Monday, March 22, 2010
Republicans for President
We're loving the bad haircut and all the charts he's been lugging around.
THE RESISTANCE. How about it? A president who isn't a messiah but a citizen executive. The awful, the truly terrible irony, is that without Reagan there would have been no Obama. A president who is truly larger than life is a rare, rare thing. A man of far-seeing vision, personal charisma, and policies that proved to be right for the long-term health of the republic. The United States has had exactly three of these in 220 years: George Washington, Abraham Lincoln, and Ronald Reagan. There have been some who possessed two but not all three of these attributes. Jefferson lacked personal charisma, but it didn't matter as much in his day. Jackson lacked vision, as his intimates and duelling partners would have attested. FDR had vision and charisma, but his vision was wrong and became a festering wound in the heart of the nation. The same was true of FDR's elder cousin Theodore. Because it's not true that people who consider themselves smarter than the rest of us are. A vision of government as the father and mother of a child citizenry is more a function of ego than insight. And electing men who simply look good in suits and deliver affecting speeches can make us think we're connected to someone larger than life, but that's perhaps the worst folly of all.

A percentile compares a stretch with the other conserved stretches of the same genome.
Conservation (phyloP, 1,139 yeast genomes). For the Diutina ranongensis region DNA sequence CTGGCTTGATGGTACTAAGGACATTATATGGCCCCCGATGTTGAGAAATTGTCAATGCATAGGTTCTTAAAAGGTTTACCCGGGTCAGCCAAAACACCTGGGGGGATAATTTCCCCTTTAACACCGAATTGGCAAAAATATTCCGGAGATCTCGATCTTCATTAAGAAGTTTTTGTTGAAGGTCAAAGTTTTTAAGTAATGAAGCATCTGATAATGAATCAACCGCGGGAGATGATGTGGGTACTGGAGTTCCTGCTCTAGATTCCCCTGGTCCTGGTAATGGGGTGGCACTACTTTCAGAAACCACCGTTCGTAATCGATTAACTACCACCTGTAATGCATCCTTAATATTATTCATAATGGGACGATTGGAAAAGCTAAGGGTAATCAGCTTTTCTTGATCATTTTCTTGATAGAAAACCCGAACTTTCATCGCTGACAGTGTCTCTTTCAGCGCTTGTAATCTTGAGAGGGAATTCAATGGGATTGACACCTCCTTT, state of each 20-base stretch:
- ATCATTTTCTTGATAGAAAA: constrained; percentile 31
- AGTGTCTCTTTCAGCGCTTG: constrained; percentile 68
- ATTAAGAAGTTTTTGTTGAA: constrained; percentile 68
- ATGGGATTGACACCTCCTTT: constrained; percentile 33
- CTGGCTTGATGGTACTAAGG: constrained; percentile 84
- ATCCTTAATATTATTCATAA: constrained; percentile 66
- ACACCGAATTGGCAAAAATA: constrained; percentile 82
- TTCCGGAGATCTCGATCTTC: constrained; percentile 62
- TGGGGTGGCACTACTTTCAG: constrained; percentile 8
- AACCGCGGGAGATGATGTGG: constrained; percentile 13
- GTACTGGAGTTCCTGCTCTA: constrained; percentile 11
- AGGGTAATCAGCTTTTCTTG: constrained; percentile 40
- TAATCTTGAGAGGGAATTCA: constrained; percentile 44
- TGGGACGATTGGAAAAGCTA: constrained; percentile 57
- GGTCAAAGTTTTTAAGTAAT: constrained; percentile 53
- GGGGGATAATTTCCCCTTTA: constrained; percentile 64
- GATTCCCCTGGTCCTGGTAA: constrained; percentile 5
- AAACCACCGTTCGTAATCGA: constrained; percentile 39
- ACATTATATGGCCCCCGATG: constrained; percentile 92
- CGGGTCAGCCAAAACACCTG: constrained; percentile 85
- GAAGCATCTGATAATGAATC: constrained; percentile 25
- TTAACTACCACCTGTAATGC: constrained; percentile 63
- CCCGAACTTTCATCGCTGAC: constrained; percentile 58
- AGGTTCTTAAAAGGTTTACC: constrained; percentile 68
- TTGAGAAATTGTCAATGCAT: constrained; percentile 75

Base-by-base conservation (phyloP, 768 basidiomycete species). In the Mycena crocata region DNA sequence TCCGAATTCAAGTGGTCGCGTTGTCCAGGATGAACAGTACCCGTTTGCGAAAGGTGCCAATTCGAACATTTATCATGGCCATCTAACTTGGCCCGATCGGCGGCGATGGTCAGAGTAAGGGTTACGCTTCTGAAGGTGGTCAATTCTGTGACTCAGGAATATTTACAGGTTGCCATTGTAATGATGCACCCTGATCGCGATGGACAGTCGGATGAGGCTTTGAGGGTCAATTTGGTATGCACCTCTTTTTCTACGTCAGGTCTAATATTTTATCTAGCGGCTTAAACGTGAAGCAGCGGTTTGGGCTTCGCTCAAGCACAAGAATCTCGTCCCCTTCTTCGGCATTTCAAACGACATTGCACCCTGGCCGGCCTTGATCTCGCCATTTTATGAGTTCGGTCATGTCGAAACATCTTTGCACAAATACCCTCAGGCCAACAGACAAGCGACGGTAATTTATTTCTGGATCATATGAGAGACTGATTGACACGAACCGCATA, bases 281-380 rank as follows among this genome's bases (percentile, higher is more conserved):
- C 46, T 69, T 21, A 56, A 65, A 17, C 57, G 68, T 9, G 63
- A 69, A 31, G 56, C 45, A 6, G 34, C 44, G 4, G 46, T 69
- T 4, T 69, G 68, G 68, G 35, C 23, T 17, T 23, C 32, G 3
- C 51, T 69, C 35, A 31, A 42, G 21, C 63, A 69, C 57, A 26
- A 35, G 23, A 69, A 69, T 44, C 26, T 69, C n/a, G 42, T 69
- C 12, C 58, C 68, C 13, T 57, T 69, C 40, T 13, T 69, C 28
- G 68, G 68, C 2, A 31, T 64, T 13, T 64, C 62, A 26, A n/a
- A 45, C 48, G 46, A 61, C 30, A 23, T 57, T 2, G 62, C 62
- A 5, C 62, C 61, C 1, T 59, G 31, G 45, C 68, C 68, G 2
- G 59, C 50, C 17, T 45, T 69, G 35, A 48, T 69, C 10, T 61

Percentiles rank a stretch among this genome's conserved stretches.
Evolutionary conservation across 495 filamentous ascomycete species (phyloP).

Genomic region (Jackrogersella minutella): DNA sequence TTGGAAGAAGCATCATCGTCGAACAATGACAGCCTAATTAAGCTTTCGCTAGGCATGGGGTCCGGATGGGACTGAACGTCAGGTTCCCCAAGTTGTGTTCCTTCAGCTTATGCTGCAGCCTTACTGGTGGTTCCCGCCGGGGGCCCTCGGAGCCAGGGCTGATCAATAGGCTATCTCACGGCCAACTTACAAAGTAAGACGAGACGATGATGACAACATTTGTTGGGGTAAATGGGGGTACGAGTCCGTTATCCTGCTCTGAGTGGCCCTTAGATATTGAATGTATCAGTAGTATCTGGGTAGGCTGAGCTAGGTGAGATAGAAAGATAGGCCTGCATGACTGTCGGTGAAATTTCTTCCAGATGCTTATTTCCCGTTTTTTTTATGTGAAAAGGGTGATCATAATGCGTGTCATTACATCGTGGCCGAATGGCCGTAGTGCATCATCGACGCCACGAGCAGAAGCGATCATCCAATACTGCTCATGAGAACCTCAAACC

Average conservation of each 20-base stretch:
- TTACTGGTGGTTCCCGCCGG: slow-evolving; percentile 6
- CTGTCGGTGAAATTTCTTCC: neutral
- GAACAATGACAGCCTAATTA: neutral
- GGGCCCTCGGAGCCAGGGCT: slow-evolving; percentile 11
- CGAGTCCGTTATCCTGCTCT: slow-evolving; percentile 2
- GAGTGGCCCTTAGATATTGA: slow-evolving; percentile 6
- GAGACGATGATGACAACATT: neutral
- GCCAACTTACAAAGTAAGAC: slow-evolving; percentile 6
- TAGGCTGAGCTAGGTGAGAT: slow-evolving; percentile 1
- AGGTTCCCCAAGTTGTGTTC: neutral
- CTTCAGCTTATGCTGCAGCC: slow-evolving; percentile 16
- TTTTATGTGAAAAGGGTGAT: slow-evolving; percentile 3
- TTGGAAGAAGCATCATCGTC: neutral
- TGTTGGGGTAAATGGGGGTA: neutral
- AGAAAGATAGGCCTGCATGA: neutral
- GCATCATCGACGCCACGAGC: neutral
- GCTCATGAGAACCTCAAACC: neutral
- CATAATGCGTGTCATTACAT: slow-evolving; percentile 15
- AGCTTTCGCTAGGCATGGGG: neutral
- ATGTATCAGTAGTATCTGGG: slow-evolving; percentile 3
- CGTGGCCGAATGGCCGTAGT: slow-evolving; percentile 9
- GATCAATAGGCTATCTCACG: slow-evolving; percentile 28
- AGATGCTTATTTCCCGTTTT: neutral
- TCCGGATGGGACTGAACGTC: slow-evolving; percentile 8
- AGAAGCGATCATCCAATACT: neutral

But after Reagan, the Democrats wanted one of their own. The Reagan funeral -- all that love expressed by citizens of every color and class -- tipped them into desperation. The Republicans have Reagan, who won the Cold War and rescued America's economic and foreign policy primacy, and who do we have? Carter, the smallest, meanest, most uncharismatic leftover of the twentieth century. Clinton, the charismatic scumbag who at every turn traded vision for expediency and everything else for survival in office. To this day, Democrats rummage the gutters for some, any evidence that Ronald Reagan was ever mean, hypocritical, or consumed with blind ego and partisanship. Not finding such evidence, they paint him as an idiot, a figurehead, a photogenic performer. Even to the point of ascribing all his accomplishments in foreign policy to Mikhail Gorbachev and all his accomplishments in economic prosperity to, uh, sheer luck. And they have actually celebrated and joked about his tragic succumbing to Alzheimer's.
Which tells us a lot about the attributes they were looking for in their own version of Reagan. He would have to look good, sound good, and seem good in terms of his marriage and personal morals. It would be great if his national political career was precipitated by a single memorable speech. He should be iconic in some elementally American way. He should campaign in a perpetually positive, speak-no-evil sort of way, as if the very robustness of his own belief in people and America could somehow overcome mere policy differences with the opposition. "We can be better than all this partisan ugliness."